Poster Presentation Joint Annual Scientific Meeting of the Nutrition Society of NZ and the Nutrition Society of Australia

Feasibility of a randomised controlled trial of fish oil supplementation in people with chronic obstructive pulmonary disease (#P19)

Ashley S Fulton 1 , Alison M Coates 1 , Marie T Williams 1 , Peter RC Howe 2 , Peter A Frith 3 , Lisa G Wood 2 , Manohar L Garg 2 , Alison M Hill 1
  1. Alliance for Research in Exercise, Nutrition and Activity (ARENA), Sansom Institute for Health Research, University of South Australia, Adelaide, SA, Australia
  2. Clinical Nutrition Research Centre, University of Newcastle, Newcastle, NSW, Australia
  3. Respiratory Medicine, Flinders University, Repatriation General Hospital, Adelaide, SA, Australia

Background/Aims: To determine the feasibility of undertaking a dietary supplementation trial to evaluate fish oil as an adjunct therapy for chronic obstructive pulmonary disease (COPD).

Methods: A double-blind, randomised controlled parallel trial was undertaken to compare the effects of fish oil versus corn oil placebo (six 1 g capsules/day orally for 16 weeks) on respiratory function, dyspnoea, functional exercise capacity and well being. The following a priori feasibility criteria were evaluated: ability to recruit 40 participants within 52 weeks, 80% participant retention rate, and a moderate sized effect in at least three outcome measures.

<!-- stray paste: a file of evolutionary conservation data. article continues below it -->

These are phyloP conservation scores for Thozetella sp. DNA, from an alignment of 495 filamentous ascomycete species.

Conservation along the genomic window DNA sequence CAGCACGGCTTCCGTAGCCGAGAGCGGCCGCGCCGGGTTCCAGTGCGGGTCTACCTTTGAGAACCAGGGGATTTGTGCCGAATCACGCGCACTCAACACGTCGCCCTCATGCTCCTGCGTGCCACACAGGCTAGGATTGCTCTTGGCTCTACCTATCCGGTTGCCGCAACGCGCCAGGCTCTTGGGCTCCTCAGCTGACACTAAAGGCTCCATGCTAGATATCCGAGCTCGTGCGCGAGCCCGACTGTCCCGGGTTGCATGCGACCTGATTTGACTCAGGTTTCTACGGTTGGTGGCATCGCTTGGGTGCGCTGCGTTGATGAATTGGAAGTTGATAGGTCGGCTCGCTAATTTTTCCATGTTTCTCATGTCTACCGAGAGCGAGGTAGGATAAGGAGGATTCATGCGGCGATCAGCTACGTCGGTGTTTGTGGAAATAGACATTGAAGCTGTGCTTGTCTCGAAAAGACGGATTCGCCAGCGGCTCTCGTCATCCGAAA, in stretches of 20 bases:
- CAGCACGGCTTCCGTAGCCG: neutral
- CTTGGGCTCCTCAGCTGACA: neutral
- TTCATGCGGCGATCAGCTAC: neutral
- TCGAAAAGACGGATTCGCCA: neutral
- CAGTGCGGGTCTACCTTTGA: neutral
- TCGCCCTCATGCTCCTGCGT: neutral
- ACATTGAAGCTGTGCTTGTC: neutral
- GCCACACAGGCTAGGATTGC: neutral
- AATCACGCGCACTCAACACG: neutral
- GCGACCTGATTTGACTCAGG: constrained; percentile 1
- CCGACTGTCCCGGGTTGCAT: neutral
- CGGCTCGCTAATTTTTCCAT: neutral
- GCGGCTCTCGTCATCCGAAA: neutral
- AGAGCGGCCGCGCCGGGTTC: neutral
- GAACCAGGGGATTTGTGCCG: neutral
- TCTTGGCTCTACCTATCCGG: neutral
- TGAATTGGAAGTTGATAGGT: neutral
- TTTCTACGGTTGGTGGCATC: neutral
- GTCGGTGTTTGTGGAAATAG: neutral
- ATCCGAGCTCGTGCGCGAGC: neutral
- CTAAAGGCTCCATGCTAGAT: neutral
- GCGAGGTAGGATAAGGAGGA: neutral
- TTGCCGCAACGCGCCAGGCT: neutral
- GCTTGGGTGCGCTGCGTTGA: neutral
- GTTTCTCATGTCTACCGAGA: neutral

Results: Of 267 potential participants, 101 declined to participate and 91 were unable to be contacted. Of those willing to participate 62 were excluded at the telephone screening, the most common reasons being participants were taking fish oil (n=20), did not have COPD (n=10), were participating in another study (n=7) or, at visit 1, had a significant bronchodilator response (n=13). Only13 were enrolled (7 in the initial 52 weeks), 9 of whom completed the 16 week intervention. Participants withdrew from the study due to illness (n=2), injury unrelated to the study (n=1) or an adverse event (n=1). There was  one moderate sized change (impulse oscillometry, effect size -0.56).

Conclusions: This preliminary trial did not meet the pre-determined key feasibility criteria, which raises doubts as to whether we can ascertain the efficacy of omega-3 supplementation in COPD using this approach.  

Funding source: None